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The Bahá’í Faith and an Evolving Framework for Action

Apr 4, 2023
flyer for the webinar on an Evolving Framework for Action, featuring head shots of the three presenters

Tuesday April 4, 2023
4 PM Pacific / 7 PM Eastern Time

This presentation will begin with a review of basic information about the nature of the Bahá’í Faith, its founders, and its scriptures. Three Wilmette Institute staff—Robert Stockman, Justin Scoggin, and Ymasumac Marañón Davis—will explore the principles and beliefs about individual and collective development, and conclude with an overview of what Bahá’ís are learning in their efforts to serve humanity through community building, public discourse, and social action.


Robert Stockman, ThD

WI Dean, Bahá’í History, Texts and Tenets

I have had a passion for researching and teaching about the Bahá’í Faith for more than half of my life. My fascination with American Bahá’í history and with the first American Bahá’í, Thornton Chase, caused me, in 1980, to switch my academic field from planetary science to history of religion in the United States. As I was finishing my doctorate in that field at Harvard University in 1990, I drew up plans to create a Bahá’í Studies institute that would offer courses, encourage research, and publish. Instead, I was hired by the National Spiritual Assembly of the Bahá’ís of the United States to start a research office at our national Bahá’í headquarters in Wilmette, Illinois. Some of the responsibilities of the research office led to the creation of the Wilmette Institute, which ​focuses on most of the tasks of the institute I originally conceived. Meanwhile, I have also remained involved in academia, teaching religious studies part time at DePaul University in Chicago and currently at Indiana University South Bend, just a mile from home. I have also published four books on aspects of Bahá’í history (including a biography of Thornton Chase) and one introductory textbook on the Faith. Listen to Robert’s interview on ‘A Bahá’í Perspective’ podcastSee Faculty Bio


Justin Scoggin, PhD

As Chief Academic Officer of the Wilmette Institute Justin has helped develop learning outcomes for community and credit-bearing courses and programs and helped align them to the current set of global Plans. Justin is currently exploring pedagogical principles for online learning coherent with the learning outcomes. Justin worked with FUNDAEC as teacher and program administrator, worked as principal in K-12 schools in Ecuador. Justin has a PhD in Education from the University of Idaho. See also Justin's Personal Educational Philosophy.See Faculty Bio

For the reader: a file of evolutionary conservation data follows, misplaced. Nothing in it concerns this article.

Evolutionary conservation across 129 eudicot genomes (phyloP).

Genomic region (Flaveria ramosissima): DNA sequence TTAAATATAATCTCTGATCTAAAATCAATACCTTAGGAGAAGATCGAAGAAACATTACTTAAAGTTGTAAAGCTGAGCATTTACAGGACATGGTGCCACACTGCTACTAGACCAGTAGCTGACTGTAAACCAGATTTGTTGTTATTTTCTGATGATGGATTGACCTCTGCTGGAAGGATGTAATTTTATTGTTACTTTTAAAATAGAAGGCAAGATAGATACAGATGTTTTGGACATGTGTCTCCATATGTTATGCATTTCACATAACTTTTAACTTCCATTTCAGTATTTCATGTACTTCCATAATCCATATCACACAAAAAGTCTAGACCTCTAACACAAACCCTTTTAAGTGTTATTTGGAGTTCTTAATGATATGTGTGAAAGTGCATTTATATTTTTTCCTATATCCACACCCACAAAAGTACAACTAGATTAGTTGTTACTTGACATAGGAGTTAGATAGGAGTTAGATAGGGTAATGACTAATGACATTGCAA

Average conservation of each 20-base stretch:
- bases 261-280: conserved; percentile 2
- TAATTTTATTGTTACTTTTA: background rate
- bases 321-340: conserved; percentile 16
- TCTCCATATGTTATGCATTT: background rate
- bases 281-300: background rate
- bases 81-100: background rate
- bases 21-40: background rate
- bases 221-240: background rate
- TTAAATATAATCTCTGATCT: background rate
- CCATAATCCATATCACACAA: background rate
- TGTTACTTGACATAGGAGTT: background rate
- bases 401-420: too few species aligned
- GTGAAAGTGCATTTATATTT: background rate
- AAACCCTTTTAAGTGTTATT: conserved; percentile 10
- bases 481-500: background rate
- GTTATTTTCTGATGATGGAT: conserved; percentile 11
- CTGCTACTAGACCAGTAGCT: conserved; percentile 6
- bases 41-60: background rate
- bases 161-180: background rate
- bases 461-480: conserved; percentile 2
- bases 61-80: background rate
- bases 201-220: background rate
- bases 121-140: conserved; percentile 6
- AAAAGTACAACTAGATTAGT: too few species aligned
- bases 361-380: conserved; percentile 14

Ymasumac Marañón Davis, PhD candidate

Educational Consultant/Writer/Intuitive Healing

My name is Ymasumac Marañón Davis, though people call me Yma! Ymasumac is a Quechua Indian name from Bolivia. My father is a Bolivian of Quechua descent, my mother is from New England, and her ancestors, of English and Irish ancestry, came around the same time as the pilgrims. We are a very global family and because of this, I grew up in the Yucatan Peninsula in Mexico among the Mayan people. I always begin with my ancestry because their choices shaped me, challenged me, and raised me up; and in correlation with the Bahá’í Revelation, shaped my life’s work.   I have a love for learning, which is why I chose education as my professional field. I taught in K12 in bilingual education and worked in the district office in Parent Involvement and at the county office of education as an administrator coordinating educational technology. My philosophy about education is that it is a basic human right. Human beings have the right to an education that will empower them to be critical thinkers and prepare them to participate effectively as members of a dynamic changing society.  Today, the backbone of what I do is explore how transformative processes can be systematized at the individual, collective and institutional levels centering on spiritual principles, informed through the Revelation of Bahá’u’lláh. I am learning to engage in these endeavors as a writer, educational consultant, and as a keeper of intuitive healing spaces. Currently, I am exploring how these processes can be amplified through oral storytelling and counternarratives. See also:Yma's Interview on BahaiTeachings.orgCourageous voices: how we create and participate in stressing the dominant culture (August 2017 article)Yma's blog site (on justice Series - Part 1: Curated Conversations (video, August 2020)See Faculty Bio


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